The stages of grief

Shock. Denial. Anger. Bargaining. Grieving. Acceptance.

They say… someone says… that those six words describe the experience of grieving. The six stages of grief. People talk about them as if they were linear. You check Shock off the list, and proceed in an orderly fashion directly to Denial, as if moving through a security checkpoint at the airport. Remove your Denial, place it on the conveyor belt, and walk right on through to Anger. If only it were that simple, that systematic. Who wishes that something could be as easy as airport security?

Not a day has gone by that I haven’t been shocked. I will never understand why Tony did what he did. Not a day has gone by that I have not denied it, sometimes quietly in my journal or in bed at night. Sometimes with a howl of pain that shakes the windows and scares the dogs.

Anger? Oh anger doesn’t come close to encompassing what I feel. Such a small word, only five letters. RAGE is a bigger word, in spite of being a letter shorter. FURY, too. Yes, I am furious. I am rageful. I am righteously and royally PISSED OFF that my husband, the man I loved, did this TO ME. Because of course that’s what it feels like, that he did it to me. It is so personal, suicide, for the people left behind.

Bargaining is something you do at a flea market or a bazaar. I wouldn’t even know what to offer in trade for Tony’s life. What do I have that’s big enough?

Grieving is different when someone kills himself. Grief is not a pure thing, after suicide. It is a muddy, mixed-up, stormy thing. It’s in a giant stew with anger and guilt and relief – because living with a depressed person, even if you love them with your whole soul, is HARD. I’m not relieved he’s dead. Never, ever that. But I am sometimes relieved that I am not, every second of the day, worrying that he’ll slip over the edge, off the cliff, away. That’s happened. The worst has happened. The guilt is there because I tried so hard, but how can I ever know that I tried hard enough? How can I ever be sure? If I had said something different, done something different, would it have made a difference? It is easy, SO easy, for me to reassure the other people who loved him that there is nothing they could have done. It is so impossibly hard to do myself the same kindness.

Acceptance is unfathomable. People say it will come to me, some day. They say it, I nod and pretend to believe. I can’t feel it. Not yet.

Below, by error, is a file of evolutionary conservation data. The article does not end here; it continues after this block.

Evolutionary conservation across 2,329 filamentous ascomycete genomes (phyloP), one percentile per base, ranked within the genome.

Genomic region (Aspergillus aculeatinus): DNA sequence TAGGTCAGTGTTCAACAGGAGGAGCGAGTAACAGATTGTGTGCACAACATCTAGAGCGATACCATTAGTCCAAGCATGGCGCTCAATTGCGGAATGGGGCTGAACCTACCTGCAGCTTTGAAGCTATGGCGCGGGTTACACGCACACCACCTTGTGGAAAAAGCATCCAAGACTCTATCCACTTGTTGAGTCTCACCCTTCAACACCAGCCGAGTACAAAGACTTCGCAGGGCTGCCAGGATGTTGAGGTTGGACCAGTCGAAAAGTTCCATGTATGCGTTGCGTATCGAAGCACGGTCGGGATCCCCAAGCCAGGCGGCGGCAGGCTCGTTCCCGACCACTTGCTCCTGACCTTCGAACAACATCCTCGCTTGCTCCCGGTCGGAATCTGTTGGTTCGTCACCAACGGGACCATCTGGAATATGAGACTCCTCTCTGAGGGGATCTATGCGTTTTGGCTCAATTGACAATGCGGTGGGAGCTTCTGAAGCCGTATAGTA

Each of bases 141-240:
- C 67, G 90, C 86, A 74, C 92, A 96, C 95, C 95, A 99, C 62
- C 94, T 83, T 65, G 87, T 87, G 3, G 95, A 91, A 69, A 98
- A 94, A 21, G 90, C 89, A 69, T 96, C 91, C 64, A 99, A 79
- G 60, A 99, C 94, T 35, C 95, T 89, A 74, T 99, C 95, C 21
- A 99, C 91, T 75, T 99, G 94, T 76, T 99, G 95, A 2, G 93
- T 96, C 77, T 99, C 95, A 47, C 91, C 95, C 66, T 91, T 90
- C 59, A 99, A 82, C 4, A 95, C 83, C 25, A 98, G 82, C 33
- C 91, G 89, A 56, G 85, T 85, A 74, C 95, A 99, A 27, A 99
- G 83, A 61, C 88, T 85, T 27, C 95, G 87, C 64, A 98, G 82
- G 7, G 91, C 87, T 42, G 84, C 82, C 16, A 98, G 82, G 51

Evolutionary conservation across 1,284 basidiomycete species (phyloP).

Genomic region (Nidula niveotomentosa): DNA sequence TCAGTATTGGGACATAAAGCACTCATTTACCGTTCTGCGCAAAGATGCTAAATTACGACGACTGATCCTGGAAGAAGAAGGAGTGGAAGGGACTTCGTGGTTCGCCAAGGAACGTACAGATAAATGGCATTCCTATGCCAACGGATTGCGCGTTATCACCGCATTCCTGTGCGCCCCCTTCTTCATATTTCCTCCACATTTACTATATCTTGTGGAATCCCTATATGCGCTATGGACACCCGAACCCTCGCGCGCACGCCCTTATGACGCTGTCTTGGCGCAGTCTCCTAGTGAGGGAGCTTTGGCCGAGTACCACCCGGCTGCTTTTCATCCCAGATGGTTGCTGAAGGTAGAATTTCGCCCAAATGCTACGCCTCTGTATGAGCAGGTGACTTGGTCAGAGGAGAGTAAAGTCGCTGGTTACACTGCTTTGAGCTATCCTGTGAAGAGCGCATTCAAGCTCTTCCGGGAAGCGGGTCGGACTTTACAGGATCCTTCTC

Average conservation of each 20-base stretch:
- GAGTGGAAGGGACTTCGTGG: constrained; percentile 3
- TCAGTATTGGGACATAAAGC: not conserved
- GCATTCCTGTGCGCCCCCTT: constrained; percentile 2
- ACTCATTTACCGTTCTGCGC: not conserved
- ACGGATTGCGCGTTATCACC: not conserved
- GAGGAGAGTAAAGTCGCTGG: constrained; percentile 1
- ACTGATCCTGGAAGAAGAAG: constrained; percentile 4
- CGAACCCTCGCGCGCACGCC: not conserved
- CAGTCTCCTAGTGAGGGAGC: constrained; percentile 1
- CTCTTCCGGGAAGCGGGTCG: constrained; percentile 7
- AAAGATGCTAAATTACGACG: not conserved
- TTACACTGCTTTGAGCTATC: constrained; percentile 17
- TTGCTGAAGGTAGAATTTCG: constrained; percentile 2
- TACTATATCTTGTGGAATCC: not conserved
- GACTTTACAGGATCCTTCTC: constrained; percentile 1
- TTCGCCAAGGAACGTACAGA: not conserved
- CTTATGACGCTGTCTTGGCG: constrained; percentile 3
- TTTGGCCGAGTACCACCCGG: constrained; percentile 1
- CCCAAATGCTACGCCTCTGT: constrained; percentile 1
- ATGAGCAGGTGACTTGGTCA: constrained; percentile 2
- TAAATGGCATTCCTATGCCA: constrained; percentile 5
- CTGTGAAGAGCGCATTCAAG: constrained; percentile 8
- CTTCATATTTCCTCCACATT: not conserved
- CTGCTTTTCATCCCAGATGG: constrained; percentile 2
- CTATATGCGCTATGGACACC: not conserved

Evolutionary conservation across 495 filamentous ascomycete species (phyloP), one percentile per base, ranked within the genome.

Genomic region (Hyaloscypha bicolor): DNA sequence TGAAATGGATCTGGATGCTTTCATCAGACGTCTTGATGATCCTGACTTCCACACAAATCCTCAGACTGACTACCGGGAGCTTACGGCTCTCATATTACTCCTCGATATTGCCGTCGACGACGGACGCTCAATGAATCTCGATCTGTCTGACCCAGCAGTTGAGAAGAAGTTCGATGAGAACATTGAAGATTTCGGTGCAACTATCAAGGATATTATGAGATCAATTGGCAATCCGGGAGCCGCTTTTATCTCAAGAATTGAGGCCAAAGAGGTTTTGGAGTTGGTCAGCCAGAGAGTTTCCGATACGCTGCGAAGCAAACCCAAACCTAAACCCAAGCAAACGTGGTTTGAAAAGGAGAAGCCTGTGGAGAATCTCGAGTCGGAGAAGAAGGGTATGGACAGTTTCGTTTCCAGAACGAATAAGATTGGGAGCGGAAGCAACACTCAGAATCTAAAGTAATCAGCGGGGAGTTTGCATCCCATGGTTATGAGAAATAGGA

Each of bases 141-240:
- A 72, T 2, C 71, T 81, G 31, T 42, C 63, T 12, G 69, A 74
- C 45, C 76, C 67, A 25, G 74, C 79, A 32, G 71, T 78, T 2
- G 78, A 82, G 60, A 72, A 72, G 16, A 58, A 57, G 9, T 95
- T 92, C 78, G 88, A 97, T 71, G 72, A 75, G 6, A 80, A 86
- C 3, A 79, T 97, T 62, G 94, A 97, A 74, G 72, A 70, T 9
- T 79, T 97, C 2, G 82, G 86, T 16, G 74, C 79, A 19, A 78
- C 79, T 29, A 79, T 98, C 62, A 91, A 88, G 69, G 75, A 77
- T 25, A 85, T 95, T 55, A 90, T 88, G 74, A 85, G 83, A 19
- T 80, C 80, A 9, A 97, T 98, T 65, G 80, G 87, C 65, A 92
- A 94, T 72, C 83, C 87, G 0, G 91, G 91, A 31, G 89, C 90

I never knew this is what it would be like to grieve someone so close to me. I never wanted to know. Even now, in the midst of it, knowing is a slippery thing. I think I have a handle on it, and then it evades me again, presents me with some new horror, some new nightmare, some new sadness that hadn’t occurred to me before. Yesterday I changed my profile picture on Facebook and then cried for half an hour because putting up the new picture meant switching it from the old one, the one of Tony and me on our wedding day outside the County Clerk’s office. I want to remember that day with purity, with clarity. I want to focus on the way he smiled at me when he said his vows, the way I smiled back through tears. The brunch we had afterwards, the surprise champagne my family sent. The pictures we took of each other at La Jolla Cove. The truth is, that day no longer feels real to me. It all feels like a lie. I know that’s not accurate. I just need to figure out a way to tell my heart.


10 thoughts on “The stages of grief

  1. I know this is probably the most eloquent way of saying this, Golden Jovi was the writer out of our Motley crew; but he did that to all of us. He didn’t tell us what turmoil he was really experiencing. I wish he had at least given us a chance to make it better.

  2. Oh I wish I could talk to you and hug you. I DO know exactly how you feel. And the stages are all real…but they won’t go in order…I still hop all around almost 5 years later! Hugs to you.

  3. I hate the expression “time heals all wounds” because, really, what comfort is that while you’re waiting for the healing? But it does, if we can just hang on while the scabs form and get ripped off and form again and over and over until finally they reveal new, pink skin underneath. Thus ends a clumsy and rather gross metaphor. Forgive me. 😉

    • Hey, at 44 I’ll take all the new pink skin I can get 😉 With all of these scabs, with any luck I’ll have the skin of a newborn by the time I’m done!

  4. Pingback: Grieving: Denial & Isolation | Comfortably Numb

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